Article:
- Argent on a Cross Gules a Lion passant guardant between four Mullets of eight points Or a Chief Sable charged with an open Book proper thereon the word "SCIENTIA" in letters also sable.
The lion and the four stars of the Southern Cross on the St George's Cross have reference to the State of New South Wales which established the university; the open book with scientia ("knowledge") across its pages is a reminder of its purpose. The placement of scientia on the book was inspired by its appearance on the arms of the Imperial College of Science, Technology and Medicine formed in 1907. Beneath the shield is the motto Manu et Mente ("With hand and mind"), which was the motto of the Sydney Technical College from which the university developed.
An update of the design and colours of the arms was undertaken in 1970, which provided a more contemporary design, yet retained all the arms' heraldic associations. In 1994 the university title was added to the UNSW arms, as was the abbreviation "UNSW", to create the UNSW symbol which is used for everyday and marketing purposes.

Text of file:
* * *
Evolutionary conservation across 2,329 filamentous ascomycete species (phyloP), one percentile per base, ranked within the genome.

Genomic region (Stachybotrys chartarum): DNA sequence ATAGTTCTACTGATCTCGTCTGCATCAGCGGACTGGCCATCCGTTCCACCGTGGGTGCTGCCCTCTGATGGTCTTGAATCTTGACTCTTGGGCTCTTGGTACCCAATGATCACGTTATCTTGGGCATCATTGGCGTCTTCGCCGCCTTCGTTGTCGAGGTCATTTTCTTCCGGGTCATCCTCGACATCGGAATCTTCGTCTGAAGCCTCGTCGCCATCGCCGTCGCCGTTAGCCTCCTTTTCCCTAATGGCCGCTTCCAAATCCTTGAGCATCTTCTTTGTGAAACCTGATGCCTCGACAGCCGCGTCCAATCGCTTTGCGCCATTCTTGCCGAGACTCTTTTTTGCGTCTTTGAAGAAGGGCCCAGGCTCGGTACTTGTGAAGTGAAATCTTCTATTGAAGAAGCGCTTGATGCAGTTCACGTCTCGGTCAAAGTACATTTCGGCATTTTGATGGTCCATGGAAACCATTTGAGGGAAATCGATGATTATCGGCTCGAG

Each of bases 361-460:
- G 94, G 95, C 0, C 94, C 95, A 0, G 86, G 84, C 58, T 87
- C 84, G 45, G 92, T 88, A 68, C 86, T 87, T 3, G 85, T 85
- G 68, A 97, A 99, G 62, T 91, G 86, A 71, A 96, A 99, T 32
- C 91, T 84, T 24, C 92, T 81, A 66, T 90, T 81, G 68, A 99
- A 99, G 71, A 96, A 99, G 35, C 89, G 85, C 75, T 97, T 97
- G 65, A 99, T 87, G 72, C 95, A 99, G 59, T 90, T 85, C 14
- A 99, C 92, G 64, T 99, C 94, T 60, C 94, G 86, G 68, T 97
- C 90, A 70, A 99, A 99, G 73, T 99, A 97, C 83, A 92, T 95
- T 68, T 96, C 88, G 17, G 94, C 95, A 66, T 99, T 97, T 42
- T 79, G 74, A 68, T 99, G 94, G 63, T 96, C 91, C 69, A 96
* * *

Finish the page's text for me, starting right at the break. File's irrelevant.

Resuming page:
The ceremonial mace of the university is made of stainless steel with silver facings and a shaft of eumung timber. On the head are mounted four silver shields, two engraved with the arms of the State of New South Wales and two with the original-design arms of the university. A silver Waratah, NSW's floral emblem, surmounts the head. The mace was donated to the university by Broken Hill Proprietary Company Limited and was presented by the company's chairman, Colin Syme, on 6 December 1962. A former NSW Government Architect, Cobden Parkes, was appointed as the first official mace-bearer.
The main UNSW campus is divided geographically into two areas: upper campus and lower campus. The lower campus area was vested in the university in two lots in December 1952 and June 1954. The upper campus area was vested in the university in November 1959. These two are separated mainly by an elevation rise between the quadrangle and the Scientia building. It takes roughly fifteen minutes to walk from one extreme to the other.